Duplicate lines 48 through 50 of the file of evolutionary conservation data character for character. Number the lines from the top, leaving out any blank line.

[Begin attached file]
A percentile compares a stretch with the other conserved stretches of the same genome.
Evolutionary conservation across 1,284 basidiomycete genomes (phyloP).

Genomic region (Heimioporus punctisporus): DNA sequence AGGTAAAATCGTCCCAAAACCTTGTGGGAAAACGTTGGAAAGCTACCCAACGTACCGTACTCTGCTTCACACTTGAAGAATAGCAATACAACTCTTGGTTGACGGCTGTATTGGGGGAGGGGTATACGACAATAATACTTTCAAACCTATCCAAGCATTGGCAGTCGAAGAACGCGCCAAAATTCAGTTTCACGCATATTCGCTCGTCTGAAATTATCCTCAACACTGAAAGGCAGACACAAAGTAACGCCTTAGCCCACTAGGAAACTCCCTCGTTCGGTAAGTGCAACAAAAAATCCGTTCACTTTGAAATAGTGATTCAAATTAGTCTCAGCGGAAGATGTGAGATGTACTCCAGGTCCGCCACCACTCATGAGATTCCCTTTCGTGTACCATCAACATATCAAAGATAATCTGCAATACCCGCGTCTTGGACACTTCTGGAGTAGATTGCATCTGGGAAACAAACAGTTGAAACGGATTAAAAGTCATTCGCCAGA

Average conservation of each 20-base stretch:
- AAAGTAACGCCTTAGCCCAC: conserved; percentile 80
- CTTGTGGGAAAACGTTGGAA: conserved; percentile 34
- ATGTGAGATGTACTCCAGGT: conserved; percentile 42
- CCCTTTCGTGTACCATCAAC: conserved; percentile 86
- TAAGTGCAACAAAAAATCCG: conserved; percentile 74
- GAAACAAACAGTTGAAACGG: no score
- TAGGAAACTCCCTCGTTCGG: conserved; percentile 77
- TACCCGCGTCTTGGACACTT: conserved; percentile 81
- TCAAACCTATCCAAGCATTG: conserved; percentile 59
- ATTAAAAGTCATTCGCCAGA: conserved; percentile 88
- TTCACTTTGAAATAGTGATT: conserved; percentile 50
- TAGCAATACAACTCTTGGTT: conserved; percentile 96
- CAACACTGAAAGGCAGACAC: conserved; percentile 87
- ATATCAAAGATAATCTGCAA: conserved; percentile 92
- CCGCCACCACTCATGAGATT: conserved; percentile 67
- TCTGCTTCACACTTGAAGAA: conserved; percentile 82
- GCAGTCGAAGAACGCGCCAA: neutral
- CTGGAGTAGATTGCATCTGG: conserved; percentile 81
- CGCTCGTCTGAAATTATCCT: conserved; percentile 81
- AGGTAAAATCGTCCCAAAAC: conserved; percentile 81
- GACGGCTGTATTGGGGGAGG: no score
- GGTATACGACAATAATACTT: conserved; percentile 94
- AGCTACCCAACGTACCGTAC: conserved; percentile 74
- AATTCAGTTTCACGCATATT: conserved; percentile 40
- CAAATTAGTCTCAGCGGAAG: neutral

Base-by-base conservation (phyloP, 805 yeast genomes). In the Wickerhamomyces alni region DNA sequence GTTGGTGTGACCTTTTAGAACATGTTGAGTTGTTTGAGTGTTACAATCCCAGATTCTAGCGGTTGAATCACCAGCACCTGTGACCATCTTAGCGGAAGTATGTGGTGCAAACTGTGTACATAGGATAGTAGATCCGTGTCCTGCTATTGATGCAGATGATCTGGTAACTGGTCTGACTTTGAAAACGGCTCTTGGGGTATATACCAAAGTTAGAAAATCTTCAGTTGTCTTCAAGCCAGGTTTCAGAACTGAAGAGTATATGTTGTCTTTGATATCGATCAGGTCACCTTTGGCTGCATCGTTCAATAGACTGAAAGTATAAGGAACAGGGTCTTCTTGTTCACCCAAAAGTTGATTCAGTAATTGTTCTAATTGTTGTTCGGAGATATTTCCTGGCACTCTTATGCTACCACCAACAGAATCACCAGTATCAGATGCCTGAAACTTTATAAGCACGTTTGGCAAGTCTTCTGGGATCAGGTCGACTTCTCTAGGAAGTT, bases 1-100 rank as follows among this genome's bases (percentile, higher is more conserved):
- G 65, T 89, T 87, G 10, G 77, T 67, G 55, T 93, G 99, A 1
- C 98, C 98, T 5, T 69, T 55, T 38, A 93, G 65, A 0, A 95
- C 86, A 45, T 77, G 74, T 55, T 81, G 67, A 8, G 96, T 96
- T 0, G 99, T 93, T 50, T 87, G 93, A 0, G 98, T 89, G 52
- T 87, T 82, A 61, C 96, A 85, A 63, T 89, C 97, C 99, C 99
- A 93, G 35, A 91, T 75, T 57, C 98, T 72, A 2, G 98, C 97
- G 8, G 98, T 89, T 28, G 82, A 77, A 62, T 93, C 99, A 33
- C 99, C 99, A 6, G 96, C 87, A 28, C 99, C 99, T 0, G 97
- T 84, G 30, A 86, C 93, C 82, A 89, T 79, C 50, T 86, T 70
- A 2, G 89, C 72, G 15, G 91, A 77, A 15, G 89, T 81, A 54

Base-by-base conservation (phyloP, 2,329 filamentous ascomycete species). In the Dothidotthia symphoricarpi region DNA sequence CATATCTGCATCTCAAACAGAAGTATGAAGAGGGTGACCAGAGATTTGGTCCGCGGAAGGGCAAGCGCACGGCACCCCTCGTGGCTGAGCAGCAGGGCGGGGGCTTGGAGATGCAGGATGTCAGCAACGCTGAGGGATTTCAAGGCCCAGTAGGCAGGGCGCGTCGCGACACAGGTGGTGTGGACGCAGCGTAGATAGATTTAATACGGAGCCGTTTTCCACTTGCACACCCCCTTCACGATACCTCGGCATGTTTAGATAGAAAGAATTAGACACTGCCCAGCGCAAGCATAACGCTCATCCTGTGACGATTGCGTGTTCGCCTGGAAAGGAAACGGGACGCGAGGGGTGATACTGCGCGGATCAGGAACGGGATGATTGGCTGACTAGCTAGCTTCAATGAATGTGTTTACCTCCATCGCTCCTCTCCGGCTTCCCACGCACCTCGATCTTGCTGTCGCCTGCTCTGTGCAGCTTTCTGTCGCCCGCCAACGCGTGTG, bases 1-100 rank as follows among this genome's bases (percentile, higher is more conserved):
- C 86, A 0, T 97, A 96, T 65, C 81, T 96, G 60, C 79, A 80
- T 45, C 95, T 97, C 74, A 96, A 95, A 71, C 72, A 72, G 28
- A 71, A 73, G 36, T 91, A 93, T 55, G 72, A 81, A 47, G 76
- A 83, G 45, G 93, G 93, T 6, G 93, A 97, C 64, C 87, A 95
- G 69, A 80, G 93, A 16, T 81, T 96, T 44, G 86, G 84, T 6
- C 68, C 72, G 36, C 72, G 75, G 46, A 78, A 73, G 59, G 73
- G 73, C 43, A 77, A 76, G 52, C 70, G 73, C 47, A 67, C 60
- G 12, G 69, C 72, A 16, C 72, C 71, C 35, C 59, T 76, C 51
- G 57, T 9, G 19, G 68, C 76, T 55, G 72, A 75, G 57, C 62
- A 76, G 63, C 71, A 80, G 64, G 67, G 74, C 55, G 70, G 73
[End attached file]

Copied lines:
- G 73, C 43, A 77, A 76, G 52, C 70, G 73, C 47, A 67, C 60
- G 12, G 69, C 72, A 16, C 72, C 71, C 35, C 59, T 76, C 51
- G 57, T 9, G 19, G 68, C 76, T 55, G 72, A 75, G 57, C 62